As the salon continues, I am aware of a friend of mine, attending an environmental conference in the US on the same weekend. It is a place for bringing together activists and changemakers. But he speaks of the fear in the room, and an intense anger too. He speaks of the deep deep grief for these times we are in, and a sense of paralysed frenzy. It makes us wonder, ‘What room for joy amidst such times? What room for beauty? And definitely, what room for poetry?’ A while later he sends me some words from another role model in our midst, the scholar and activist, Joanna Macy, on this thing called ‘Active Hope’;
‘Active Hope is not wishful thinking.
Active Hope is not waiting to be rescued by some saviour.
Active Hope is waking up to the beauty of life on whose behalf we can act.. a readiness to discover the size and strength of our hearts, our quickness of mind, our steadiness of purpose, our own authority, our love of life, the liveliness of our curiosity, the unsuspected deep well of patience and diligence, the keenness of our senses, and our capacity to lead. None of these can be discovered in an armchair or without risk’.
Around the circle the fire crackles and the flames spark. More tea is made. In my Celtic tradition, like so many indigenous traditions around the world, the circle was the primary shape of things. Stone circles. Fairy rings. In the shape of the circle is the container for the whole; fear and grief, joy and beauty. The circle holds both yin and yang, the masculine and the feminine, the light and the dark. It’s not a place for blind optimism, wishful thinking, nor deepest despair. Instead is a place to return those things back to their wholeness with a singular message: we are in this together.
I am interested in the intersections of things: ‘Where do you end and I begin?; Where does fear become courage?; Where do the arts become activism?; Where does beauty simply beget beauty and joy beget joy? In dark and challenging times, I’m with Joanna Macy on this: there is a radicalism in insisting on beauty and joy, for the very amplification of those things. Yes: Active Hope.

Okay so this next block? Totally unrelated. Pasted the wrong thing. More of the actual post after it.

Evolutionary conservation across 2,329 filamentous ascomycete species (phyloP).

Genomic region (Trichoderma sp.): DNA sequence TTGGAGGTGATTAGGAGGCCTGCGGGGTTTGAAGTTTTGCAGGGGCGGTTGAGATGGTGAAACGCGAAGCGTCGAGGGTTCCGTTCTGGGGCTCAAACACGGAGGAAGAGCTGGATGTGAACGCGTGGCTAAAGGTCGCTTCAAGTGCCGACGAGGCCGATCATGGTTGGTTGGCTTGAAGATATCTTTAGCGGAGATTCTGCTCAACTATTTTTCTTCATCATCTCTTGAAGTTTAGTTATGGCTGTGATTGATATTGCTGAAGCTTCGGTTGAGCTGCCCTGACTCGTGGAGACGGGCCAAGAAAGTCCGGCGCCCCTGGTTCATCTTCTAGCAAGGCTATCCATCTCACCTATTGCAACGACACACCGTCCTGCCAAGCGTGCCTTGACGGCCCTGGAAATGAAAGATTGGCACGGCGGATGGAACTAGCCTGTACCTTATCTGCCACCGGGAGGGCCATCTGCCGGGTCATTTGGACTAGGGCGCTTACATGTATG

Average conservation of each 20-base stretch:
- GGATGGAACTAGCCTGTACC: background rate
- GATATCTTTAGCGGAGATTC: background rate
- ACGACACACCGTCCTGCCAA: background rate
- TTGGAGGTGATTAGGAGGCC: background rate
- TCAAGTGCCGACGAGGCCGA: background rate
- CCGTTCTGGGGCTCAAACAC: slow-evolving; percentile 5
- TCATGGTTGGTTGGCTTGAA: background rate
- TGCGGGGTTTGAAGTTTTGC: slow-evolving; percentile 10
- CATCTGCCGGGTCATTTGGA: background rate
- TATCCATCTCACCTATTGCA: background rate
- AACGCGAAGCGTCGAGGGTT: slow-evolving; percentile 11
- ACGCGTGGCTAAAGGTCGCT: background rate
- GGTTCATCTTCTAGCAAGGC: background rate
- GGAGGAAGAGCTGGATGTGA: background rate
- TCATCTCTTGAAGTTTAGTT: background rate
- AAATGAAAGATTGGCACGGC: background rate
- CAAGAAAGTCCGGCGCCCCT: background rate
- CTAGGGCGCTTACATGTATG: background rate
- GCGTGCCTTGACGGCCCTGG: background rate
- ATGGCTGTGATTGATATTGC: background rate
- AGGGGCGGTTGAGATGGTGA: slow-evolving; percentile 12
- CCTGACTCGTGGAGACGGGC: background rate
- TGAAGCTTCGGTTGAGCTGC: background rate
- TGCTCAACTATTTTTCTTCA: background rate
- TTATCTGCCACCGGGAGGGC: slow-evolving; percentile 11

With that we get to ask questions like this: What if we didn’t need more platforms for opinions, but more platforms for presence and connection instead? What if our presidential candidates were seated in a circle, grounded in virtues and invited first to listen, then to speak. What if instead of defending a position, they were asked to defend their values? Then read a poem.
Last week, the Irish nation took to the polls. The poet was re-elected. Our president speaks of the power of words, and values. ‘We are in a time of transformation and there is a momentum for empathy, compassion, inclusion and solidarity which must be recognised and celebrated’, Michael D Higgins said at this acceptance speech, ‘Words matter. Words can hurt. Words can heal. Words can empower. Words can divide’.
The thing is this: people got up from their armchairs. They voted. They dared. Not all of us, not enough of us, but enough to #keepthepoet . Enough to insist on words mattering, and dignity too.
Back around the fire our poems circled and circled. Towards the end of the evening, my friend Orlagh suggested we each write a question on a post-it note. Any question, any question at all. Then we’d gather those questions to see how they converge. A few minutes later there is a shriek at the back of the kitchen where Orlagh is curating the post-it’s as an archivist would, or an archeologist. Two of us have written the exact same question. ‘Where does poetry come from and where does it go to?’ And the other questions? Well this is what emerged; a poem, written by the whole, from our wren circle:
Where do poems live when the book is closed?
Why does the light on the sea always stretch towards you,
Why do the stars stare?
Where does poetry come from and where does it go?
If the news showed poems instead of the tragic, what would the world become?
When is the Tao not the Tao?
Only in the forgetting of love.
Do I dare?
Around the circle, awe rolls out into the night with hints of laughter and impossible delight. I can feel Lady Wilde smiling from the great beyond, and Oscar Wilde listening in from the alcoves. This thing we are in together? We think it might be magic. If only we can get out of our way long enough to get out of our armchairs and hear the poetry of the world rising. I think the circle might just be our ears. And the salon? Well that’s up to you. Now you have a template. Go.